“The film may as well have been officially titled Francis Ford Coppola’s Dracula, because it so unmistakably bears the stamp of its director.” — Dracula FAQ: All That’s Left to Know about the Count from Transylvania author Bruce Scivally
The Digital Bits and History, Legacy & Showmanship are pleased to present this retrospective commemorating the 25th anniversary of the release of Bram Stoker’s Dracula, Francis Ford Coppola’s take on the classic horror icon featuring Gary Oldman in the title role.
Bram Stoker’s Dracula, which also starred Winona Ryder, Anthony Hopkins and Keanu Reeves — and winner of numerous awards including three Oscars and five Saturns — opened 25 years ago this autumn. For the occasion, The Bits features a Q&A with film historian Bruce Scivally, who discusses the film’s virtues, shortcomings and influence. [Read on here...]
I’ve figured out what’s wrong with movies.
This thesis prevailed on me as I went to see the 3-D Imax version of a new picture called The Great Wall. This picture opened to dismal reviews, but the previews had made it look righteous and the effects, I knew, would be fun, and they were and the whole experience wasn’t bad.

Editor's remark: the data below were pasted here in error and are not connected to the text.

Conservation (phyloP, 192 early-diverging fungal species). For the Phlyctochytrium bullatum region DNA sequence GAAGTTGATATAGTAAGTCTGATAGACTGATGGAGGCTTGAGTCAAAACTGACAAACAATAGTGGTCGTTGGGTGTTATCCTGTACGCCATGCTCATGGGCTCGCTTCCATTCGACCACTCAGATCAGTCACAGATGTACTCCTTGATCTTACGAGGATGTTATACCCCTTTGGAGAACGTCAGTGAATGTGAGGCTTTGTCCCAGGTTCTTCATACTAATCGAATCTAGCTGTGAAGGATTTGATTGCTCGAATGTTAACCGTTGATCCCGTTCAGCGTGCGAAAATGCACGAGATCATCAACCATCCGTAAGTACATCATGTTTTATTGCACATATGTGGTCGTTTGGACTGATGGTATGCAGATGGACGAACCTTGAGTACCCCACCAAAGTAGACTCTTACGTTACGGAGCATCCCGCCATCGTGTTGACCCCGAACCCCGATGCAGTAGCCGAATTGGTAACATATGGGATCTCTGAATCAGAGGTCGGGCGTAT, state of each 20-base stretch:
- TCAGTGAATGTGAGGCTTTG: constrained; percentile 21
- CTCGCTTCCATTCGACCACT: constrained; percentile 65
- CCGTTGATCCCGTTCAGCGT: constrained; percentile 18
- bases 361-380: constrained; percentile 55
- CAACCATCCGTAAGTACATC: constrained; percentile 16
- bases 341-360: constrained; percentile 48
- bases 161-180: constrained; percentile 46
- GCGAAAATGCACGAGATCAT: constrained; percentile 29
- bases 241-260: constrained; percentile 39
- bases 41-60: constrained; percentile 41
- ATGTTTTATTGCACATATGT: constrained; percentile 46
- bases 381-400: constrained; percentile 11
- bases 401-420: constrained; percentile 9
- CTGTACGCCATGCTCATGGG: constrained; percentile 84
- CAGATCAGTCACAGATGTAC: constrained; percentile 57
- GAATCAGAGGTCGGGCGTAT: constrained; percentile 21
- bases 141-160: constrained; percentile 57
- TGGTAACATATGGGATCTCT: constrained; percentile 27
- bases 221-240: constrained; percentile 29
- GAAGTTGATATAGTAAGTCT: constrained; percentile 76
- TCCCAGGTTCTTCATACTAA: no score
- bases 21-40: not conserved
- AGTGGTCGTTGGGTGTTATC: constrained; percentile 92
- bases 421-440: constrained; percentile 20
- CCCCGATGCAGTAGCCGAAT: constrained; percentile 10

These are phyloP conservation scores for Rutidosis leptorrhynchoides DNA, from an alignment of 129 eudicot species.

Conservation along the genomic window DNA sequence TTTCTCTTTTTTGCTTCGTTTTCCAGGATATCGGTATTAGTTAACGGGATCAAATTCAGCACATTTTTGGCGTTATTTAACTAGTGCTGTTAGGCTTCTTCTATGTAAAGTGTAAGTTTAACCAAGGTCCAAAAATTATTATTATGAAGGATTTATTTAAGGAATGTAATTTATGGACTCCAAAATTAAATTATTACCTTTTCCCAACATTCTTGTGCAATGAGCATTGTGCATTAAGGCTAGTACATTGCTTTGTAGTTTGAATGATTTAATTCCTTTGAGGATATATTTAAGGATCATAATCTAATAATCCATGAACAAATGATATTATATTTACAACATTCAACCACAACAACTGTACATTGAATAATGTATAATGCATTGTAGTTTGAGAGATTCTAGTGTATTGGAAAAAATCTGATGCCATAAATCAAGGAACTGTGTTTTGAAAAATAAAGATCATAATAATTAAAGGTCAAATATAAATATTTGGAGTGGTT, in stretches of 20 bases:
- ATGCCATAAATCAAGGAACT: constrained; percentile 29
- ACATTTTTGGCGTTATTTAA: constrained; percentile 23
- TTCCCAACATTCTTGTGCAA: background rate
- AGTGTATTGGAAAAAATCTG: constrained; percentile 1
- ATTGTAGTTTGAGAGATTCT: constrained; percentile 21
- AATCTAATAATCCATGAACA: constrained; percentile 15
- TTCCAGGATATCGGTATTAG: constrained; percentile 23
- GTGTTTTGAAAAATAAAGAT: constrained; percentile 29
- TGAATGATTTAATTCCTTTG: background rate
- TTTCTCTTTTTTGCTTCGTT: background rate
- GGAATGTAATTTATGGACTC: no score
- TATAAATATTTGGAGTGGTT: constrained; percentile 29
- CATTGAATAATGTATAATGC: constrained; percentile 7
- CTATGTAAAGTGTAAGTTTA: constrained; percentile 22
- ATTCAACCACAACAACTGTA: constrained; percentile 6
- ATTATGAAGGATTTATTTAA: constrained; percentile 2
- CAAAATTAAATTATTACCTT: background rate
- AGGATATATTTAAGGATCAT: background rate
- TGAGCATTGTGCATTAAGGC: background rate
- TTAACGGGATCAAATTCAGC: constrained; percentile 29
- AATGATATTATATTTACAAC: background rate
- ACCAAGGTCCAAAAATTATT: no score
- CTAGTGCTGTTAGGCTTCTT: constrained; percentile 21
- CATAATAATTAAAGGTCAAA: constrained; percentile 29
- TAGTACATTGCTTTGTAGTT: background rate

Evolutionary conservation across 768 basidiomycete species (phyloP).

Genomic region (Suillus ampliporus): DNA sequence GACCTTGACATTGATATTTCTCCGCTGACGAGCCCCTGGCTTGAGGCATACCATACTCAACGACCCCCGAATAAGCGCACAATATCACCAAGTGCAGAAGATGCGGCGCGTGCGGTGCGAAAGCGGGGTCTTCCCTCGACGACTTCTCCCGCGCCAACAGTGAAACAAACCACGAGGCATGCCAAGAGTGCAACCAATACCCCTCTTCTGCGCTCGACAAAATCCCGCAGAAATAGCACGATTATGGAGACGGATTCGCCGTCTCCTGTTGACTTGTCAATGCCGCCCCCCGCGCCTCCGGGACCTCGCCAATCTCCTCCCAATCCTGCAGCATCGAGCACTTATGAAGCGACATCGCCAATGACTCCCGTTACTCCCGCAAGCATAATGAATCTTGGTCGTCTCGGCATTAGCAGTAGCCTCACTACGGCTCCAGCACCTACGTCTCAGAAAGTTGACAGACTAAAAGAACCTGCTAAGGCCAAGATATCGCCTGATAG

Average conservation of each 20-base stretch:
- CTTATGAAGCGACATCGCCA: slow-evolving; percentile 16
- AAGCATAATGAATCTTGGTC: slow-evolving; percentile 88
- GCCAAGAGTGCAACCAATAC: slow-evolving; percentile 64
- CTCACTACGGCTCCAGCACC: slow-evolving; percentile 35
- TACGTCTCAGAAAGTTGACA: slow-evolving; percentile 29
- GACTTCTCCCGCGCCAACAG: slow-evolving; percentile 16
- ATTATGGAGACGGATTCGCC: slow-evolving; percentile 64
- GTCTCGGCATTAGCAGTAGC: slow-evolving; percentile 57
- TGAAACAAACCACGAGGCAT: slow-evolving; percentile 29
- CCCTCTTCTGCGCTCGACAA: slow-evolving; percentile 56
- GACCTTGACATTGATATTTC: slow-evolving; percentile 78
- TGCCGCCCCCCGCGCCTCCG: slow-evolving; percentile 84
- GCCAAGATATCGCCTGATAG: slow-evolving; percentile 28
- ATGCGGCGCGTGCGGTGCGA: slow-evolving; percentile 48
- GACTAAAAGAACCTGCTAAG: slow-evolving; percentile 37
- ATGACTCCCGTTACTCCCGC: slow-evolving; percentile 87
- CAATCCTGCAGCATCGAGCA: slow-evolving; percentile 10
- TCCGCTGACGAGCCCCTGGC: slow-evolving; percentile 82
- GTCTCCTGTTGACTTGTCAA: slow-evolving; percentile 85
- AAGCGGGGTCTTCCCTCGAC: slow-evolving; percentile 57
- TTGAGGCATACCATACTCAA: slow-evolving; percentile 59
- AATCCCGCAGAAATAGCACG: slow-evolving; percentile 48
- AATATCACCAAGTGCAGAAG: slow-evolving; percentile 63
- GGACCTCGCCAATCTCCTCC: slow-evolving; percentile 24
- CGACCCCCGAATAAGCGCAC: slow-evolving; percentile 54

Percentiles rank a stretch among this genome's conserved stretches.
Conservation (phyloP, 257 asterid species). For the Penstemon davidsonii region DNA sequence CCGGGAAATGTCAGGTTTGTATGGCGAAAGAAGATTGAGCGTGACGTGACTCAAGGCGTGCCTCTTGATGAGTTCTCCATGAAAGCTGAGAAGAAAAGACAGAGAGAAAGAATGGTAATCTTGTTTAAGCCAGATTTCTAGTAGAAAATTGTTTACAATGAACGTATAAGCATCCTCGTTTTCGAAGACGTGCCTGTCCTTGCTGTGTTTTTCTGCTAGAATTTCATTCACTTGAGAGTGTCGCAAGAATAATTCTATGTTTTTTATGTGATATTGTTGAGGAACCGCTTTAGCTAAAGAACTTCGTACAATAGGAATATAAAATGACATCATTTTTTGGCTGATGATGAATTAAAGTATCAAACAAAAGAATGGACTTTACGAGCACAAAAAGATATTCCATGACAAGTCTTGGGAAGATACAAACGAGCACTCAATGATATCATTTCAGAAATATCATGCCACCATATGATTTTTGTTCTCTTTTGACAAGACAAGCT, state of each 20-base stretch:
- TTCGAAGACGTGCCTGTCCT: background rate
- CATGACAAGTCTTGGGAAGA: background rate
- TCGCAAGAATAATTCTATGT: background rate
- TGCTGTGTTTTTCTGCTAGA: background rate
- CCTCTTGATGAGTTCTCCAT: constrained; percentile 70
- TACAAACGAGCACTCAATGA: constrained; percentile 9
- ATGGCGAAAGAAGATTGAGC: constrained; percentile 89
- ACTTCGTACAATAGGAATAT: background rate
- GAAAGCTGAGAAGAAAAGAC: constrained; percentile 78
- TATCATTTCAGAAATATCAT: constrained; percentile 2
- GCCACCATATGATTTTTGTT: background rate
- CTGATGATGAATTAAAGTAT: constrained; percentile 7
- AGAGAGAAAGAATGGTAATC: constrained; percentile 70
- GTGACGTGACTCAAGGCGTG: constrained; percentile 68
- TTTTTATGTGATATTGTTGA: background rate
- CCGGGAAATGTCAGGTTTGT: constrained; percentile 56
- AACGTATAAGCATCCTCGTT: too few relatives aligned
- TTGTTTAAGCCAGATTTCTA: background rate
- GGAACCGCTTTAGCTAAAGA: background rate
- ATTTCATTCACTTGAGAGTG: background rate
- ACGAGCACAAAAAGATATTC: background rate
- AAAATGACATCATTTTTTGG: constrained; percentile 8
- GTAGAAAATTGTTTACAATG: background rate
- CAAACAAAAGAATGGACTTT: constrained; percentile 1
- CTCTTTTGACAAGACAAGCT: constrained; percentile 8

And on the way out, I was thinking of all these feckless movie reviewers who get published and why they would trash this movie. I thought to myself: “Why were they so hard on this movie? It’s just a fun “B” picture?”
And then I figured it out. They all are. 90% of what we see in the theaters are “B” pictures with “A” budgets.
Let’s discuss... [Read on here...]
First up today, our own Russell Hammond has just posted the weekly Release Dates & Artwork update with all the latest Blu-ray, DVD, and 4K cover artwork and Amazon.com pre-order links. Don’t forget, anytime you order titles through our links you’re helping to support our work here at The Bits and we appreciate it!